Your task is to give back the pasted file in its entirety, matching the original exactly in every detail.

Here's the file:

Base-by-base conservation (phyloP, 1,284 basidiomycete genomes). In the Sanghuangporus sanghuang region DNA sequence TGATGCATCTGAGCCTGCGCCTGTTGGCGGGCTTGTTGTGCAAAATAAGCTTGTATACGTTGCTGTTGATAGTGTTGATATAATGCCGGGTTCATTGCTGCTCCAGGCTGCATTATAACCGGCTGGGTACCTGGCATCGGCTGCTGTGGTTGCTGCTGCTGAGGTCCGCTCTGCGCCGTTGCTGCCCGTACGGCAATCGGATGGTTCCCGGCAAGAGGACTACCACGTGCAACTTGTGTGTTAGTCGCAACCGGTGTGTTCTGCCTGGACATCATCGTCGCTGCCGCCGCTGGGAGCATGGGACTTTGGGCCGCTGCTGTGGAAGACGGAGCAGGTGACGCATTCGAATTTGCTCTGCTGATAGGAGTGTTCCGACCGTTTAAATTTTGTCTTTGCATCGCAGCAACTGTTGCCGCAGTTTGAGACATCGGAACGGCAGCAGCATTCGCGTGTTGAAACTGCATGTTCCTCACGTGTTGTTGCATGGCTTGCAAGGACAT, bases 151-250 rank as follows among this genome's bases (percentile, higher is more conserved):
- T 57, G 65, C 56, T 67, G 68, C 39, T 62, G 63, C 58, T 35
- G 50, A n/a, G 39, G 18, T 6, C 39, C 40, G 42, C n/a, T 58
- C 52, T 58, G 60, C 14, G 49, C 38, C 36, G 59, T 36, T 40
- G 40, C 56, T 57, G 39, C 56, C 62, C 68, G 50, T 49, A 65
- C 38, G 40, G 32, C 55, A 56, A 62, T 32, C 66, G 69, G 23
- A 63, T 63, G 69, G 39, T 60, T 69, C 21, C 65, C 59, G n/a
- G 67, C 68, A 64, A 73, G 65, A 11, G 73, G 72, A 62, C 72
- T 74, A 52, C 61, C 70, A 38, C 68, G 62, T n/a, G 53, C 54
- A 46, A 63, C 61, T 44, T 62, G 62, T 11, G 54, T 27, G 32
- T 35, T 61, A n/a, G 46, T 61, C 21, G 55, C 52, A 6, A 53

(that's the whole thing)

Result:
Base-by-base conservation (phyloP, 1,284 basidiomycete genomes). In the Sanghuangporus sanghuang region DNA sequence TGATGCATCTGAGCCTGCGCCTGTTGGCGGGCTTGTTGTGCAAAATAAGCTTGTATACGTTGCTGTTGATAGTGTTGATATAATGCCGGGTTCATTGCTGCTCCAGGCTGCATTATAACCGGCTGGGTACCTGGCATCGGCTGCTGTGGTTGCTGCTGCTGAGGTCCGCTCTGCGCCGTTGCTGCCCGTACGGCAATCGGATGGTTCCCGGCAAGAGGACTACCACGTGCAACTTGTGTGTTAGTCGCAACCGGTGTGTTCTGCCTGGACATCATCGTCGCTGCCGCCGCTGGGAGCATGGGACTTTGGGCCGCTGCTGTGGAAGACGGAGCAGGTGACGCATTCGAATTTGCTCTGCTGATAGGAGTGTTCCGACCGTTTAAATTTTGTCTTTGCATCGCAGCAACTGTTGCCGCAGTTTGAGACATCGGAACGGCAGCAGCATTCGCGTGTTGAAACTGCATGTTCCTCACGTGTTGTTGCATGGCTTGCAAGGACAT, bases 151-250 rank as follows among this genome's bases (percentile, higher is more conserved):
- T 57, G 65, C 56, T 67, G 68, C 39, T 62, G 63, C 58, T 35
- G 50, A n/a, G 39, G 18, T 6, C 39, C 40, G 42, C n/a, T 58
- C 52, T 58, G 60, C 14, G 49, C 38, C 36, G 59, T 36, T 40
- G 40, C 56, T 57, G 39, C 56, C 62, C 68, G 50, T 49, A 65
- C 38, G 40, G 32, C 55, A 56, A 62, T 32, C 66, G 69, G 23
- A 63, T 63, G 69, G 39, T 60, T 69, C 21, C 65, C 59, G n/a
- G 67, C 68, A 64, A 73, G 65, A 11, G 73, G 72, A 62, C 72
- T 74, A 52, C 61, C 70, A 38, C 68, G 62, T n/a, G 53, C 54
- A 46, A 63, C 61, T 44, T 62, G 62, T 11, G 54, T 27, G 32
- T 35, T 61, A n/a, G 46, T 61, C 21, G 55, C 52, A 6, A 53